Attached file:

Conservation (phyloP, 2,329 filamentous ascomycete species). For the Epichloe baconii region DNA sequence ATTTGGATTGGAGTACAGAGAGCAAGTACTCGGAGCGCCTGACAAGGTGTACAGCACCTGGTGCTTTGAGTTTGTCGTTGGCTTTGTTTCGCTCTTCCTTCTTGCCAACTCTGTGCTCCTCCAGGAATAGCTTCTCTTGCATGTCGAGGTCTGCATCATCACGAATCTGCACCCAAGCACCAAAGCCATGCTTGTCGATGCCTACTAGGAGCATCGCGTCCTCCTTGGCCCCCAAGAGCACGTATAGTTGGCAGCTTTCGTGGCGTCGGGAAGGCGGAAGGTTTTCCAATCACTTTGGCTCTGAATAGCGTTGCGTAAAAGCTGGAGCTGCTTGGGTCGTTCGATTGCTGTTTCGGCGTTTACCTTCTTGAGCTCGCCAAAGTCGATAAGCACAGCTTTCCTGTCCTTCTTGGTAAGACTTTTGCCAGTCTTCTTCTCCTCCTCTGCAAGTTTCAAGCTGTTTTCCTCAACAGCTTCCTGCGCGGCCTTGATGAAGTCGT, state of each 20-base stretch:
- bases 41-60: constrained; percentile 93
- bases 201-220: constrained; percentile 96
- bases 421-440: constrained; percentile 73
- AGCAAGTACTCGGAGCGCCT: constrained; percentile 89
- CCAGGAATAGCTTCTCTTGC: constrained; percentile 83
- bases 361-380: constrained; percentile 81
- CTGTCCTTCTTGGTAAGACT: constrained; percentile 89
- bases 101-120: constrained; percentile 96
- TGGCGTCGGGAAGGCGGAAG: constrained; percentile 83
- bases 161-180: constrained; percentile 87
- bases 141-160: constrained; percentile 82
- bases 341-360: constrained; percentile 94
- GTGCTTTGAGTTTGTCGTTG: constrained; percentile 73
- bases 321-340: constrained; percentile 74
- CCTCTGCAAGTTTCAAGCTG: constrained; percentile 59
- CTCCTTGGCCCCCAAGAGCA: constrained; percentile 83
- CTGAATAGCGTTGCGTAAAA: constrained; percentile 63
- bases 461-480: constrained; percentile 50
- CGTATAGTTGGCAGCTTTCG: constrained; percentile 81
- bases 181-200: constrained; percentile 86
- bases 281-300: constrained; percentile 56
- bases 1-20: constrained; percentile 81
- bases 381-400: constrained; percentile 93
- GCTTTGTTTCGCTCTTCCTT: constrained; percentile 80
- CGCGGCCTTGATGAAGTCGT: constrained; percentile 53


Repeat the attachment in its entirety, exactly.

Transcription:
Conservation (phyloP, 2,329 filamentous ascomycete species). For the Epichloe baconii region DNA sequence ATTTGGATTGGAGTACAGAGAGCAAGTACTCGGAGCGCCTGACAAGGTGTACAGCACCTGGTGCTTTGAGTTTGTCGTTGGCTTTGTTTCGCTCTTCCTTCTTGCCAACTCTGTGCTCCTCCAGGAATAGCTTCTCTTGCATGTCGAGGTCTGCATCATCACGAATCTGCACCCAAGCACCAAAGCCATGCTTGTCGATGCCTACTAGGAGCATCGCGTCCTCCTTGGCCCCCAAGAGCACGTATAGTTGGCAGCTTTCGTGGCGTCGGGAAGGCGGAAGGTTTTCCAATCACTTTGGCTCTGAATAGCGTTGCGTAAAAGCTGGAGCTGCTTGGGTCGTTCGATTGCTGTTTCGGCGTTTACCTTCTTGAGCTCGCCAAAGTCGATAAGCACAGCTTTCCTGTCCTTCTTGGTAAGACTTTTGCCAGTCTTCTTCTCCTCCTCTGCAAGTTTCAAGCTGTTTTCCTCAACAGCTTCCTGCGCGGCCTTGATGAAGTCGT, state of each 20-base stretch:
- bases 41-60: constrained; percentile 93
- bases 201-220: constrained; percentile 96
- bases 421-440: constrained; percentile 73
- AGCAAGTACTCGGAGCGCCT: constrained; percentile 89
- CCAGGAATAGCTTCTCTTGC: constrained; percentile 83
- bases 361-380: constrained; percentile 81
- CTGTCCTTCTTGGTAAGACT: constrained; percentile 89
- bases 101-120: constrained; percentile 96
- TGGCGTCGGGAAGGCGGAAG: constrained; percentile 83
- bases 161-180: constrained; percentile 87
- bases 141-160: constrained; percentile 82
- bases 341-360: constrained; percentile 94
- GTGCTTTGAGTTTGTCGTTG: constrained; percentile 73
- bases 321-340: constrained; percentile 74
- CCTCTGCAAGTTTCAAGCTG: constrained; percentile 59
- CTCCTTGGCCCCCAAGAGCA: constrained; percentile 83
- CTGAATAGCGTTGCGTAAAA: constrained; percentile 63
- bases 461-480: constrained; percentile 50
- CGTATAGTTGGCAGCTTTCG: constrained; percentile 81
- bases 181-200: constrained; percentile 86
- bases 281-300: constrained; percentile 56
- bases 1-20: constrained; percentile 81
- bases 381-400: constrained; percentile 93
- GCTTTGTTTCGCTCTTCCTT: constrained; percentile 80
- CGCGGCCTTGATGAAGTCGT: constrained; percentile 53